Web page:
Climate change forces Army to rethink Siachen deployment procedures

Published - July 20, 2016 10:10 am IST - LEH:

In February last year, an ice wall collapsed on Sonam post at 21,000 feet on the northern Siachen glacier, burying 10 soldiers of the 19 Madras regiment. That was only the latest in a growing number of avalanches on the world’s highest battlefield that has forced the Army to review its deployment pattern there.

According to sources, the Army is looking at the location of several vulnerable posts. “Wherever necessary we are shifting them,” one officer said.

Climate change has accelerated the rate of snowmelt, which in turn is causing a rise in the rate of avalanches on the glacier, which are occurring frequently at new places. “We have avalanches in areas where there were none in the last 30 years,” the officer added.

Within 24 hours of the tragedy at Sonam, rescue equipment — including snow penetrating radars, see-through radars and ice cutters — were deployed at the site. Now they are part of the sector stores equipment at the base camp, and additional rescue equipment is being issued to the soldiers.

“In the past few years there has been an increase in the average number of avalanches on the glacier, rise in temperature seems to be the major reason,” says Colonel U.B. Gurung, the Commanding Officer of 19 Madras.

Due to rising temperature there is increased snowfall, which however, does not harden, leading to a rise in frequency of avalanches and opening up of crevices. This, Col. Gurung added, is affecting the induction and de-induction of troops on the glacier.

The Army plans its movement on the glacier on the basis of the daily weather bulletins issued by the Chandigarh-based Snow and Avalanche Study Establishment (SASE), an institute under the Defence Research Organisation. But, the SASE is not equipped to monitor loose ice and it is causing new uncertainties.

Factoring in the changed reality, new avalanche rescue precautions are being implemented. Avalanche Buoyancy System packs are being issued to every soldier deployed on the glacier.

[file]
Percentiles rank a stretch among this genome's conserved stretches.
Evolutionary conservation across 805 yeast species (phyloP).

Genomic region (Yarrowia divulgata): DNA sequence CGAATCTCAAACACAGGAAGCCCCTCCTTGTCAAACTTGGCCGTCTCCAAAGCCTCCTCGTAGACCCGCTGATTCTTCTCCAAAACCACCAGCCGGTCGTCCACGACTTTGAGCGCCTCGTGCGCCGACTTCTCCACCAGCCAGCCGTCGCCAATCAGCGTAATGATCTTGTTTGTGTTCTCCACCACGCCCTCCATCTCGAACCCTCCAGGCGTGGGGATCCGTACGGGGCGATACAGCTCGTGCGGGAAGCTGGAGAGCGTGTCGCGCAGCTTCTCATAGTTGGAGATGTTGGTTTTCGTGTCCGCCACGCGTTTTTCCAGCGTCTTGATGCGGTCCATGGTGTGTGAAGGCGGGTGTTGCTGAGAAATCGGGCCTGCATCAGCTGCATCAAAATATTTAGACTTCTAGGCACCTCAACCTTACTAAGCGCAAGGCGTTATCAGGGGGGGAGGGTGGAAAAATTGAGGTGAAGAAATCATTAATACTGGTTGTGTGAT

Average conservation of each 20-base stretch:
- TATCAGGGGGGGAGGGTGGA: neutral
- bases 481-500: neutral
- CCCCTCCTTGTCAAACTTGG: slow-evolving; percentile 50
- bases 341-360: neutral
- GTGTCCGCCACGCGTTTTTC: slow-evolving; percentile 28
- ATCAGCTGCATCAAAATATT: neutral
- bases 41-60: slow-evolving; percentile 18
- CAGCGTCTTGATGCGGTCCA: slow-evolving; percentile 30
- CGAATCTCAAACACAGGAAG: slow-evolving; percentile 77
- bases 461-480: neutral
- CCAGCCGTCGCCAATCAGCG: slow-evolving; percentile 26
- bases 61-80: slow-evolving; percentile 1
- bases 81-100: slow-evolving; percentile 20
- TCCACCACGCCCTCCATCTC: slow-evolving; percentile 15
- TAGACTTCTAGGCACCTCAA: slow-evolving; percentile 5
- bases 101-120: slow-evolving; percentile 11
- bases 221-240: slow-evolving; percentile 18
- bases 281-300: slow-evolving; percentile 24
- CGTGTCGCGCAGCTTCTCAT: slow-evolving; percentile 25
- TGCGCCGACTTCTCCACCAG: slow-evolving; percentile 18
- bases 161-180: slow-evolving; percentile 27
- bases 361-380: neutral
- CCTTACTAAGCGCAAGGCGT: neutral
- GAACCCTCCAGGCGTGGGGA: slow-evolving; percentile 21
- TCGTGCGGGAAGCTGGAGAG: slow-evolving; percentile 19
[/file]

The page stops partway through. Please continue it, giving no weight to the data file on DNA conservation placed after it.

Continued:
The impact of global warming is not limited to the glacier alone. It is visible in the Ladakh region where glaciers are the primary source of water. But an increase in glacial melt is frequently causing floods.

Avalanches are being seen in the Rimo glacier in Eastern Ladakh as well, officials said. “Unpredictable weather is a major problem,” one officer observed.

To understand the extent of climate change in the region, the SASE last year initiated a project titled ‘Him-Parivarthan’. As reported by The Hindu earlier, under this project four sites on the glacier have been identified based on data from the past 20 years, and they will be monitored over the next two years to understand the rate of climate change.

Commenting on the impact of climate change of glaciers, Prof. Ram Babu Singh of the Delhi School of Economics’ Department of Geography said glaciers were important indicators of climate change. “The glacier retreat in the Central Himalayas has been 10-20 metres per year. When you move to the West it is less. But factors like avalanches are localised factors,” he told The Hindu.

However, he added that movement of personnel or location of bases does not have an effect on the rate of avalanches. To better understand the phenomenon, Prof. Singh said the government should improve upper atmospheric monitoring.

India has been holding the dominating heights on Siachen glacier since it occupied them in 1984 under Operation Meghdoot. More soldiers have died due to weather related factors than enemy fire.

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